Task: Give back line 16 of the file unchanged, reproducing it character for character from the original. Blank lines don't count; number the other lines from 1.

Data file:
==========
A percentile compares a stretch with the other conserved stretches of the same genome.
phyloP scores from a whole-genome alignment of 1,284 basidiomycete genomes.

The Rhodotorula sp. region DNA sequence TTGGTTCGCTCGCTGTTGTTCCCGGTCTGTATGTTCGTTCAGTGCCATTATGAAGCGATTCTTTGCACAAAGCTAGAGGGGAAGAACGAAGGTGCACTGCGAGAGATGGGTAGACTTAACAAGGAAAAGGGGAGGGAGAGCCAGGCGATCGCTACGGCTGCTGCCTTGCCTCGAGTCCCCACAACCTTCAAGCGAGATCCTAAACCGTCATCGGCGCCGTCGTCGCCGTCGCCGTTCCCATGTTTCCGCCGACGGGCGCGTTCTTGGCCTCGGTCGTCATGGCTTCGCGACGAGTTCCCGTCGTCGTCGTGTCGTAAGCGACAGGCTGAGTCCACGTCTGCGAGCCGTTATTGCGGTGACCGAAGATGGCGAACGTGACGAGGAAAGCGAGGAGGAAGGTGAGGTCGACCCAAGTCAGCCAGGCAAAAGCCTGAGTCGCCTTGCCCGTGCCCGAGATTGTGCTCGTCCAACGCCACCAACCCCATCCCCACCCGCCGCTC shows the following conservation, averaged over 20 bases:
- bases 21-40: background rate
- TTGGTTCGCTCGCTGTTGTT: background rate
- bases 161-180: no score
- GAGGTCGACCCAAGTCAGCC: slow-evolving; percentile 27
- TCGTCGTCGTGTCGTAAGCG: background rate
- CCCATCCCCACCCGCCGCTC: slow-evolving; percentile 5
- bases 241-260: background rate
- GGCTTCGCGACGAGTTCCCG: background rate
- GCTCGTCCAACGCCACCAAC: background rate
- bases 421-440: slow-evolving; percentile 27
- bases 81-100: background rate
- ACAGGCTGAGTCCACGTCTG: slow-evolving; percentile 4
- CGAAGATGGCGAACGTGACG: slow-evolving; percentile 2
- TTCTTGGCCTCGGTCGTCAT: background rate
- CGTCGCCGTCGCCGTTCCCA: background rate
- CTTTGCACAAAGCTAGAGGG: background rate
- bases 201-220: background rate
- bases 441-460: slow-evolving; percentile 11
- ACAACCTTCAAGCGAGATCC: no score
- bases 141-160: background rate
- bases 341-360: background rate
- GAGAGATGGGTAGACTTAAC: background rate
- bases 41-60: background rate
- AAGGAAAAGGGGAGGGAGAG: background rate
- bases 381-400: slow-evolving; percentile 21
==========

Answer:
- CGAAGATGGCGAACGTGACG: slow-evolving; percentile 2